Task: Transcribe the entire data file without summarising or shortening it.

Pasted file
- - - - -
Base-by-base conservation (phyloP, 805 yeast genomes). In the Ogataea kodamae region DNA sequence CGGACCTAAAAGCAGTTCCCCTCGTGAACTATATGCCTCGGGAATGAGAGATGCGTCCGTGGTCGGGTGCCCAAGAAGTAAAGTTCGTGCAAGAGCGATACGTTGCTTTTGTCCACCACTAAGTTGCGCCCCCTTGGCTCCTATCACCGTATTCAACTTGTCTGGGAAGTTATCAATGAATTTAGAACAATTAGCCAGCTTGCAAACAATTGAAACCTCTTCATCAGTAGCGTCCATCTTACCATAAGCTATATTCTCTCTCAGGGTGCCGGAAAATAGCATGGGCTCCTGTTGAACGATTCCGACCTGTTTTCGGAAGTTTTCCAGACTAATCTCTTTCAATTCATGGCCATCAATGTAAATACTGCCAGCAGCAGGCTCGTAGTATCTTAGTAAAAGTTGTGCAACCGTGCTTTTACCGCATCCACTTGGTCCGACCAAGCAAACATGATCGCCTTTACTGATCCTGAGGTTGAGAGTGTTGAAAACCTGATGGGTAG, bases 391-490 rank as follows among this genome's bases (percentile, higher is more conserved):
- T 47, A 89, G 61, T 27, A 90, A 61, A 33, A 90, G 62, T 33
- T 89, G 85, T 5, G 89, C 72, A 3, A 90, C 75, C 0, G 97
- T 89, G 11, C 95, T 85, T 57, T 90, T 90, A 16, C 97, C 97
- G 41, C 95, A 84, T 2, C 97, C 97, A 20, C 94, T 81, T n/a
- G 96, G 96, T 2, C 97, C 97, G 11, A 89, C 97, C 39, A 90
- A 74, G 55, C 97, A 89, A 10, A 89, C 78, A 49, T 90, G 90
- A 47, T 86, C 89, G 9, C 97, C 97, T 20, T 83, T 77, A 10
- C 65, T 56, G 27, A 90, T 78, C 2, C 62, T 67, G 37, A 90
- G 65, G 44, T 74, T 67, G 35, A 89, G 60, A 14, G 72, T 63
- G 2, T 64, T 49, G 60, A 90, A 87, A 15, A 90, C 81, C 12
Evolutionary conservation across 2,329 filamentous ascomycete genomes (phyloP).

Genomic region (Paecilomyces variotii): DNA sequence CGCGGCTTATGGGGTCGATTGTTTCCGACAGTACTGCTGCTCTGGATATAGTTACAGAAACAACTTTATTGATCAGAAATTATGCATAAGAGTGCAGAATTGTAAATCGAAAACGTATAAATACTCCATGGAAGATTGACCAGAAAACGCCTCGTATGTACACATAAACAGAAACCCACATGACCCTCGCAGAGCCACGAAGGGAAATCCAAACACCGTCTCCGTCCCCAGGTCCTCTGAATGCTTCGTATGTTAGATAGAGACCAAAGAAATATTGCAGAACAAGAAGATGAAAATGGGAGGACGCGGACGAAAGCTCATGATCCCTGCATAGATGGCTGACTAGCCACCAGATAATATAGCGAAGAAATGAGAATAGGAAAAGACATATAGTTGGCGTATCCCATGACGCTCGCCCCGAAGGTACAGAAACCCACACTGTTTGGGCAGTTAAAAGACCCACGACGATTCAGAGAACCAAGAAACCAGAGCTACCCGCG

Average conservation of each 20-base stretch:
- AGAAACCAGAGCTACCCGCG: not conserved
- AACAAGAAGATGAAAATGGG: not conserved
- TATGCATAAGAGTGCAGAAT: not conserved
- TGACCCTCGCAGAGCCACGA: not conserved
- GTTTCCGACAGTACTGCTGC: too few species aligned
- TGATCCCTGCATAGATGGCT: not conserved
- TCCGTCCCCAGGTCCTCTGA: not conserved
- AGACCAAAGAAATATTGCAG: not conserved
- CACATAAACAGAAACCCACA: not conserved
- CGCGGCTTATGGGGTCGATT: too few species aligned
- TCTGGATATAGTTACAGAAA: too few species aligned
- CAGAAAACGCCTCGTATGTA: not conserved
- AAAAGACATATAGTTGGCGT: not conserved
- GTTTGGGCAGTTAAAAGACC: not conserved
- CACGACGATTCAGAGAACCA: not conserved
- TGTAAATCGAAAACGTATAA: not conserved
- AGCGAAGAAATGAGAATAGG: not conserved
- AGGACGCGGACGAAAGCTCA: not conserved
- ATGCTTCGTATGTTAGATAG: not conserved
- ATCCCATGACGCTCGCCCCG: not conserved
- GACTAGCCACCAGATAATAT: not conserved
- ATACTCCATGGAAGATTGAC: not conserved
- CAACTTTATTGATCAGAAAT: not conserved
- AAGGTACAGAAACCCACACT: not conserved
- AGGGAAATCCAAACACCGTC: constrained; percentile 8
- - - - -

Base-by-base conservation (phyloP, 805 yeast genomes). In the Ogataea kodamae region DNA sequence CGGACCTAAAAGCAGTTCCCCTCGTGAACTATATGCCTCGGGAATGAGAGATGCGTCCGTGGTCGGGTGCCCAAGAAGTAAAGTTCGTGCAAGAGCGATACGTTGCTTTTGTCCACCACTAAGTTGCGCCCCCTTGGCTCCTATCACCGTATTCAACTTGTCTGGGAAGTTATCAATGAATTTAGAACAATTAGCCAGCTTGCAAACAATTGAAACCTCTTCATCAGTAGCGTCCATCTTACCATAAGCTATATTCTCTCTCAGGGTGCCGGAAAATAGCATGGGCTCCTGTTGAACGATTCCGACCTGTTTTCGGAAGTTTTCCAGACTAATCTCTTTCAATTCATGGCCATCAATGTAAATACTGCCAGCAGCAGGCTCGTAGTATCTTAGTAAAAGTTGTGCAACCGTGCTTTTACCGCATCCACTTGGTCCGACCAAGCAAACATGATCGCCTTTACTGATCCTGAGGTTGAGAGTGTTGAAAACCTGATGGGTAG, bases 391-490 rank as follows among this genome's bases (percentile, higher is more conserved):
- T 47, A 89, G 61, T 27, A 90, A 61, A 33, A 90, G 62, T 33
- T 89, G 85, T 5, G 89, C 72, A 3, A 90, C 75, C 0, G 97
- T 89, G 11, C 95, T 85, T 57, T 90, T 90, A 16, C 97, C 97
- G 41, C 95, A 84, T 2, C 97, C 97, A 20, C 94, T 81, T n/a
- G 96, G 96, T 2, C 97, C 97, G 11, A 89, C 97, C 39, A 90
- A 74, G 55, C 97, A 89, A 10, A 89, C 78, A 49, T 90, G 90
- A 47, T 86, C 89, G 9, C 97, C 97, T 20, T 83, T 77, A 10
- C 65, T 56, G 27, A 90, T 78, C 2, C 62, T 67, G 37, A 90
- G 65, G 44, T 74, T 67, G 35, A 89, G 60, A 14, G 72, T 63
- G 2, T 64, T 49, G 60, A 90, A 87, A 15, A 90, C 81, C 12
Evolutionary conservation across 2,329 filamentous ascomycete genomes (phyloP).

Genomic region (Paecilomyces variotii): DNA sequence CGCGGCTTATGGGGTCGATTGTTTCCGACAGTACTGCTGCTCTGGATATAGTTACAGAAACAACTTTATTGATCAGAAATTATGCATAAGAGTGCAGAATTGTAAATCGAAAACGTATAAATACTCCATGGAAGATTGACCAGAAAACGCCTCGTATGTACACATAAACAGAAACCCACATGACCCTCGCAGAGCCACGAAGGGAAATCCAAACACCGTCTCCGTCCCCAGGTCCTCTGAATGCTTCGTATGTTAGATAGAGACCAAAGAAATATTGCAGAACAAGAAGATGAAAATGGGAGGACGCGGACGAAAGCTCATGATCCCTGCATAGATGGCTGACTAGCCACCAGATAATATAGCGAAGAAATGAGAATAGGAAAAGACATATAGTTGGCGTATCCCATGACGCTCGCCCCGAAGGTACAGAAACCCACACTGTTTGGGCAGTTAAAAGACCCACGACGATTCAGAGAACCAAGAAACCAGAGCTACCCGCG

Average conservation of each 20-base stretch:
- AGAAACCAGAGCTACCCGCG: not conserved
- AACAAGAAGATGAAAATGGG: not conserved
- TATGCATAAGAGTGCAGAAT: not conserved
- TGACCCTCGCAGAGCCACGA: not conserved
- GTTTCCGACAGTACTGCTGC: too few species aligned
- TGATCCCTGCATAGATGGCT: not conserved
- TCCGTCCCCAGGTCCTCTGA: not conserved
- AGACCAAAGAAATATTGCAG: not conserved
- CACATAAACAGAAACCCACA: not conserved
- CGCGGCTTATGGGGTCGATT: too few species aligned
- TCTGGATATAGTTACAGAAA: too few species aligned
- CAGAAAACGCCTCGTATGTA: not conserved
- AAAAGACATATAGTTGGCGT: not conserved
- GTTTGGGCAGTTAAAAGACC: not conserved
- CACGACGATTCAGAGAACCA: not conserved
- TGTAAATCGAAAACGTATAA: not conserved
- AGCGAAGAAATGAGAATAGG: not conserved
- AGGACGCGGACGAAAGCTCA: not conserved
- ATGCTTCGTATGTTAGATAG: not conserved
- ATCCCATGACGCTCGCCCCG: not conserved
- GACTAGCCACCAGATAATAT: not conserved
- ATACTCCATGGAAGATTGAC: not conserved
- CAACTTTATTGATCAGAAAT: not conserved
- AAGGTACAGAAACCCACACT: not conserved
- AGGGAAATCCAAACACCGTC: constrained; percentile 8